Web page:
New Poll Shows Widespread and Bipartisan Support for Youth Justice Reforms in Virginia

FOR IMMEDIATE RELEASE: February 10, 2015
CONTACT: Alec Saslow, absaslow@gmail.com, 720-319-4948

New Poll Shows Widespread and Bipartisan Support for Youth Justice Reforms in Virginia

Push for Rehabilitation, Not Incarceration, as Lawmakers Debate Budget

RICHMOND – A new poll released today surveying the attitudes of Virginia residents towards the youth justice system shows that Virginians overwhelmingly support reforms that would shift the focus from incarceration to accountability, prevention, and rehabilitation.  Reforms to the system are popular across party lines – with a majority of Virginia Democrats, Republicans, and Independents favoring changes that increase community-based alternatives to youth incarceration.

The poll comes as Virginia’s General Assembly is considering changes to the system as part of negotiations over the state budget.  The current budget proposal from Gov. McAuliffe would boost investment in community-based alternatives to incarceration and also create two new juvenile correctional centers with total bed capacity for more than 150 youth.

Among the key finds of the new poll are:
78 percent of Virginians support requiring youth to be placed in facilities with no more than 30 other youth;
85 percent of Virginians support requiring incarcerated youth to be placed in facilities within 60 miles of their families;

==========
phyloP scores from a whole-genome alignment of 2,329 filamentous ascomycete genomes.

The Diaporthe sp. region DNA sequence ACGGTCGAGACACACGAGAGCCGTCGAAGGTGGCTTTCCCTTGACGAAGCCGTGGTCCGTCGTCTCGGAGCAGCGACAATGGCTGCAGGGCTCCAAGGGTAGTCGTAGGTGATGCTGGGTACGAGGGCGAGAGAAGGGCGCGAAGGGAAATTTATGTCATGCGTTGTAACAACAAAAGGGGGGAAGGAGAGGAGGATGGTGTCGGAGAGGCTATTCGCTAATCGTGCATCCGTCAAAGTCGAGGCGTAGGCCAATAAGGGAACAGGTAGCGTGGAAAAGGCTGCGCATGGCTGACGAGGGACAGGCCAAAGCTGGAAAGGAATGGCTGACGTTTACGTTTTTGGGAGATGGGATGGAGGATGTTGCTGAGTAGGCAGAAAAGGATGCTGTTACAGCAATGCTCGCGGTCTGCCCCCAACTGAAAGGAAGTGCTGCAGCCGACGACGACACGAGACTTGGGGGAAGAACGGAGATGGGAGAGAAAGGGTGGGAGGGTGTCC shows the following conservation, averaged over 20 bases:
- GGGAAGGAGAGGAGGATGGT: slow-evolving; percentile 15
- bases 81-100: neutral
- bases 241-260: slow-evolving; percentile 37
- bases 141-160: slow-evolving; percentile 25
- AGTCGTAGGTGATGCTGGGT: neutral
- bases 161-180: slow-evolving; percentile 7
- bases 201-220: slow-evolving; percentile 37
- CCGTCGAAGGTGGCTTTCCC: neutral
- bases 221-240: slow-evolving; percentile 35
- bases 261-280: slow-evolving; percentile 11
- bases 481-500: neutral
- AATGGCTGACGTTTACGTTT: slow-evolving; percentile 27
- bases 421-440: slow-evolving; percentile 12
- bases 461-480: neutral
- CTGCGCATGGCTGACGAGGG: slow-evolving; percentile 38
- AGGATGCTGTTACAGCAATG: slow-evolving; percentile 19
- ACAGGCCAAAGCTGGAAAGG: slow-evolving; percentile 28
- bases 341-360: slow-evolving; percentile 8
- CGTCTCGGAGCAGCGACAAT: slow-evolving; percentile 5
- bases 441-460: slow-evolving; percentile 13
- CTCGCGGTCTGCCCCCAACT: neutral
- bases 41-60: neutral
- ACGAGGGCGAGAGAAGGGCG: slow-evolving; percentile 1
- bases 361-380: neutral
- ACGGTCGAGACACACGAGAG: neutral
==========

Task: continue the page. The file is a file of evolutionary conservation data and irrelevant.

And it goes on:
87 percent of Virginians support providing financial incentives for states and municipalities to invest in alternatives to youth incarceration, such as intensive rehabilitation, education, job training, community services, and programs that provide youth the opportunity to repair harm to victims and communities; and
87 percent of Virginians support requiring facilities that incarcerate youth to let youth see their families at least once a week.

View additional findings from the poll here: Poll Results on Youth Justice Reform in Virginia

More than 70 percent of Virginians also support designing treatment plans that include a youth’s family in the planning and services, increasing funding to provide increased access to public defenders, and requiring states to reduce racial and ethnic disparities in the youth justice system.

“Virginians clearly agree that our youth justice system is in need of an overhaul that results in more focus on rehabilitation than incarceration,” said Kate Duvall, Attorney at the Legal Aid Justice Center and RISE for Youth Coalition partner. “The current proposal for reforms as part of the budget process include some important strides in the right direction, and these poll results show Virginians support even more sweeping changes to the system than those proposed. Large majorities of Virginians agree that any youth who are incarcerated should be held in small, regional facilities where their families can visit.”

Virginia tops all states in the nation in referring students from school to law enforcement, and additional research has shown that youth prisons contribute to high rates of reoffending, wasteful taxpayer spending, and disproportionate impacts on youth of color. Last year, a broad statewide coalition launched a new campaign called RISE for Youth to focus on reforms to increase community investment in youth rather than primarily rely on incarceration in large prisons.

The poll, commissioned by the national advocacy group the Youth First Initiative, was conducted last month and consisted of a survey of 500 adults in Virginia.

RISE for Youth is a nonpartisan campaign in support of community alternatives to youth incarceration.  For more information, visit www.riseforyouth.org.

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